If you want to write about the Vietnam War, you need to read about it.
But there’s so much material out there, where do you start?
Go right to Vietnam: A History by former Time, Life and Washington Post Southeast Asia correspondent Stanley Karnow. Published in 1983 as a companion to the PBS series “Vietnam: A Television History,” it’s a sweeping narrative of American involvement in Vietnam.
A close second is A Bright Shining Lie: John Paul Vann and America in Vietnam by Neil Sheehan, a Vietnam War correspondent for UPI and The New York Times. The Pulitzer Prize-winner from 1988 tells the story of an Army lieutenant colonel who at first challenged, then embraced, how America was fighting the war. This book will help you see why we lost it.
Two books made up my early reading of the Vietnam War: Ron Kovics’ Born on the Fourth of July, from 1976 (later made into a movie), and Michael Herr’s Dispatches, from 1977. I was a year out of college when my dad recommended Dispatches, saying it was powerful enough to give him nightmares.
To understand infantry combat in Vietnam, read We Were Soldiers Once … and Young, by Lt. Gen. Harold G. Moore (retired) and Joseph L. Galloway. This 1992 book, also made into a movie, is the story about the men of the 7th Cavalry who in 1965 fought the North Vietnamese in the Ia Drang Valley.
A must book for writers is Stolen Valor: How the Vietnam Generation was Robbed of its Heroes and its History by B.G. Burkett and Glenna Whitley, published in 1998. Burkett, a Vietnam veteran, and Whitley expose phony heroes and show how Vietnam vets have been unfairly demonized. The book gives a valuable lesson in getting military documents under the Freedom of Information Act.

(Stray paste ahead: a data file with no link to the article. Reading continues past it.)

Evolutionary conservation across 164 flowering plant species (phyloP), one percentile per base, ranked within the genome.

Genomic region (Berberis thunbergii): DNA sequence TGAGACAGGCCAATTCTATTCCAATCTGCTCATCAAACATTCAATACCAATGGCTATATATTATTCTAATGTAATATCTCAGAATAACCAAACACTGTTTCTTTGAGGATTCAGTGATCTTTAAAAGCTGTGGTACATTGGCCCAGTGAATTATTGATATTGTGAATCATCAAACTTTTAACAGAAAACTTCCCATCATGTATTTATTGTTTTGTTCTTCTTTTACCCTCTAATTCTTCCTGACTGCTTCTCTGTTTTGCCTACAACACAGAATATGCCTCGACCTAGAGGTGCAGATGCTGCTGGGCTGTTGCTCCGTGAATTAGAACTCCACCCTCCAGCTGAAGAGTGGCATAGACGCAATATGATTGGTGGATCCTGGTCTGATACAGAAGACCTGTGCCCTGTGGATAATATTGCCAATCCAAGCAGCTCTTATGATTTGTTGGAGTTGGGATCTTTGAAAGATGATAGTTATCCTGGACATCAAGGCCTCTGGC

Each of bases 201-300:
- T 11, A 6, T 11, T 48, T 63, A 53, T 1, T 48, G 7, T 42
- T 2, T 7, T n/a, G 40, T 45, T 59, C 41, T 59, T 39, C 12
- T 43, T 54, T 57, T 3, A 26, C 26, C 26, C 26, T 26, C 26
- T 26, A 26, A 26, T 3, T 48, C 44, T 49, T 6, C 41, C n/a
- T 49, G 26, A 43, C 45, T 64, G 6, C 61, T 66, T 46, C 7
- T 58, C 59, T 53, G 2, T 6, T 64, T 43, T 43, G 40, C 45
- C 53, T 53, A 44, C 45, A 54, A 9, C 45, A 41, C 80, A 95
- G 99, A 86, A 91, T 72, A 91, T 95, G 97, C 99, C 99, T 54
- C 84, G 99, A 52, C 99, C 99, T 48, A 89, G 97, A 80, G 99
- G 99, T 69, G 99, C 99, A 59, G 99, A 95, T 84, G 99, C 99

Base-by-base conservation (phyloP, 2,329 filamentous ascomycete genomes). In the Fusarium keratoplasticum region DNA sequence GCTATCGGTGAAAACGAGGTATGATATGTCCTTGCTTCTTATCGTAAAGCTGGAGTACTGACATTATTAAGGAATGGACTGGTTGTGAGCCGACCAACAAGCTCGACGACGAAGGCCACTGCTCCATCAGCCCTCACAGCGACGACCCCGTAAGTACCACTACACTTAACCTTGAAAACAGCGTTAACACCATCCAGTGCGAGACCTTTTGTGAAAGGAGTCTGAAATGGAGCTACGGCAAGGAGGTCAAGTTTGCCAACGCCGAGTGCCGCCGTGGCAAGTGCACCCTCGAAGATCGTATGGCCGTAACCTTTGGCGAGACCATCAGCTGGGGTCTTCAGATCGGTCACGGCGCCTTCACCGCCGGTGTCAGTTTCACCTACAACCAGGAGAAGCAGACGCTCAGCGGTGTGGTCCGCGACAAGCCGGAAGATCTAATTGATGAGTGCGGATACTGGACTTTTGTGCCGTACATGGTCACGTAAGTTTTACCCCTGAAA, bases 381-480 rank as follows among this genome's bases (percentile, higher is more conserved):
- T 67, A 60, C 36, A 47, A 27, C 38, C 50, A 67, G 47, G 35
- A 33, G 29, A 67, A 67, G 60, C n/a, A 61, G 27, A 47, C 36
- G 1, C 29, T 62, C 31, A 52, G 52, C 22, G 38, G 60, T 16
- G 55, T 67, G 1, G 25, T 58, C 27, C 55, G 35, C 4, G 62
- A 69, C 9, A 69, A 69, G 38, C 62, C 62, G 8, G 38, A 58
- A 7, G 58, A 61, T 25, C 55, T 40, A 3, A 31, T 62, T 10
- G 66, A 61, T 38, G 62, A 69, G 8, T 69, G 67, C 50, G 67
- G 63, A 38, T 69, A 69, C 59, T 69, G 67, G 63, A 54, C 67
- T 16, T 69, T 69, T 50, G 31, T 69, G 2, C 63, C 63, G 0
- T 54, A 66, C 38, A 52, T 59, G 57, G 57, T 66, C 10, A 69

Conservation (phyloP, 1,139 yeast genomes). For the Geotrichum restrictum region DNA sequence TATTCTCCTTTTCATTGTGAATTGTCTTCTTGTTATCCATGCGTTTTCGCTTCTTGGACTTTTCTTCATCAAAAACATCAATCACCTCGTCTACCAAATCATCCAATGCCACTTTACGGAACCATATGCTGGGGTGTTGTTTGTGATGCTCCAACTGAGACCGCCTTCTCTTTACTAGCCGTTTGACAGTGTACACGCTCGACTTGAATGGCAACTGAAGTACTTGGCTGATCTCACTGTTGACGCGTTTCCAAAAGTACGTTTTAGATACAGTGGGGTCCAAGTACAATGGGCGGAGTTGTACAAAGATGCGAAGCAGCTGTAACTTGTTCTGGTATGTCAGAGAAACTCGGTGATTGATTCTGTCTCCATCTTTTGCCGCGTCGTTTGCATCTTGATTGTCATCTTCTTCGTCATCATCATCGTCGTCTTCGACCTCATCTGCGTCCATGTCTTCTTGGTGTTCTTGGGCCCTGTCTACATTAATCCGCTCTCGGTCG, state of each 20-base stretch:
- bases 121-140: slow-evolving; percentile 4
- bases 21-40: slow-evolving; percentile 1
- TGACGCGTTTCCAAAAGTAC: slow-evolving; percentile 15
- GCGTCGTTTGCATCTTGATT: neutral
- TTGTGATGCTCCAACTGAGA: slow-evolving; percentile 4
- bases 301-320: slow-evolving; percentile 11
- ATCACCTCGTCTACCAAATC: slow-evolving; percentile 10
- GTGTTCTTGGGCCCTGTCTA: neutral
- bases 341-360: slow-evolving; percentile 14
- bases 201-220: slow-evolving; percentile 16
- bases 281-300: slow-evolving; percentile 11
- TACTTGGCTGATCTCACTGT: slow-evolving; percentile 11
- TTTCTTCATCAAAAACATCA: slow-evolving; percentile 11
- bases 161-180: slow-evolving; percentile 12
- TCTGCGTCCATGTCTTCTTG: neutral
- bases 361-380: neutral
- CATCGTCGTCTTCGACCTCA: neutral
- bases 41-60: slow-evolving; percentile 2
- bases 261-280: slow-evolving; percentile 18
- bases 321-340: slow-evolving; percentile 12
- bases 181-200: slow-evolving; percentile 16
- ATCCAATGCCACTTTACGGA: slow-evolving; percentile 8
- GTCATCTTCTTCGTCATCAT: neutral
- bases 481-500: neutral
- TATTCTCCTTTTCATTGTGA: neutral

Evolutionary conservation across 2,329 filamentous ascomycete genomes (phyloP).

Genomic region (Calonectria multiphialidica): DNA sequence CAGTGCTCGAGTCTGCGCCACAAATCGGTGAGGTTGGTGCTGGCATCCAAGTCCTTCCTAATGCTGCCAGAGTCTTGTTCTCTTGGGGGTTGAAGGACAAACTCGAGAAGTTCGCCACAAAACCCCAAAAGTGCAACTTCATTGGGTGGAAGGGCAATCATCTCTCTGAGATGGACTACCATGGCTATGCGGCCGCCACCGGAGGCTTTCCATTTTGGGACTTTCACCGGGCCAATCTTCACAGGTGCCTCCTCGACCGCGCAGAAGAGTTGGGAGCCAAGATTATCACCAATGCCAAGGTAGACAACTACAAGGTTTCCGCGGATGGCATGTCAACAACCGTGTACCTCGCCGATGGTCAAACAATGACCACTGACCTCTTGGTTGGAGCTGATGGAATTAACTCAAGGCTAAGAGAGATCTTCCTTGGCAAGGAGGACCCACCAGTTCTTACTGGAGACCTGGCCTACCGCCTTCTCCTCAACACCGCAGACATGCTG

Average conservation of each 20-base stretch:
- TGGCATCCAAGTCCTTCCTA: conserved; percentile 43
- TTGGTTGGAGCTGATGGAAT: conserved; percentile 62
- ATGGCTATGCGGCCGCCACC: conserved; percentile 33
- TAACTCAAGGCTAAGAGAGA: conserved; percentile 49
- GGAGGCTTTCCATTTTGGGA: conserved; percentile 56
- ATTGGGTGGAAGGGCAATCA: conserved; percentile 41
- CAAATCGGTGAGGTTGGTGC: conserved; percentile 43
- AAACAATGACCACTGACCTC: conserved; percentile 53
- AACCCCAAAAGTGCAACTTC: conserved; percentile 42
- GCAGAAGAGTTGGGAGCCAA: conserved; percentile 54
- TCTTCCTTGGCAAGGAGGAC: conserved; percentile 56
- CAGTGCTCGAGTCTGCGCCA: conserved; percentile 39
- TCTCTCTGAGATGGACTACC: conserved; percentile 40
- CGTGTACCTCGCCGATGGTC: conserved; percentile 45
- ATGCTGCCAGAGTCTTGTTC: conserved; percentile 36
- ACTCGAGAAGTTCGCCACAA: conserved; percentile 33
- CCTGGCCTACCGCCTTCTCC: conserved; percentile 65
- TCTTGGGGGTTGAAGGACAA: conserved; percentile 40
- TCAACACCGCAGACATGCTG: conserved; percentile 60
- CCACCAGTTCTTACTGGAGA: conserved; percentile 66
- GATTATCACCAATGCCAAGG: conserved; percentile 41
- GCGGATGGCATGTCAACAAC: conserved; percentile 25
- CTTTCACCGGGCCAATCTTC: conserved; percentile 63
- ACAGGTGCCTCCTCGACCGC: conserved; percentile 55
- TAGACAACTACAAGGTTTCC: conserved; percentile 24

I also recommend Dear America: Letters Home from Vietnam, originally published in 1985 by The New York Vietnam Veterans Memorial Commission. Kurt Vonnegut called this collection of letters and poems “the sad and beautiful countermelody of truth.”
In fiction, there’s Tim O’Brien’s The Things They Carried, first published in 1990. Interestingly for me, O’Brien served with the Army’s Americal Division, the more common name of the 23rd Infantry Division, in Vietnam in 1969. My cousin Nicky Venditti, an Army helicopter pilot who is the subject of my book, Quiet Man Rising: A Soldier’s Life and Death in Vietnam, was also assigned to the Americal Division and was also in Vietnam in 1969. Nicky, however, only survived eleven days.
Two books that deal with the Americal Division helped me with my story about Nicky. One is Maj. Gen. Lloyd B. Ramsey, U.S. Army Retired: A Memoir, from 2006. Ramsey was the commander of the Americal Division at the time Nicky was on the Americal’s base at Chu Lai. My wife, Mary, and I visited the general at his home in McLean, Virginia, in 1998, and I have had numerous phone interviews with him.
The other book is Hostile Fire: The Life and Death of First Lieutenant Sharon Lane, written by Philip Bigler and published in 1996. Sharon Lane was a nurse at the evac hospital at Chu Lai. She was killed in a North Vietnamese rocket attack in June 1969 and was to be the only American servicewoman killed by enemy fire in the war.
Sharon’s replacement at the evac hospital was the subject of my last blog, Lynn O’Malley Bedics, who in July 1969 tended to Nicky as he lay dying after an Army instructor unwittingly detonated a grenade.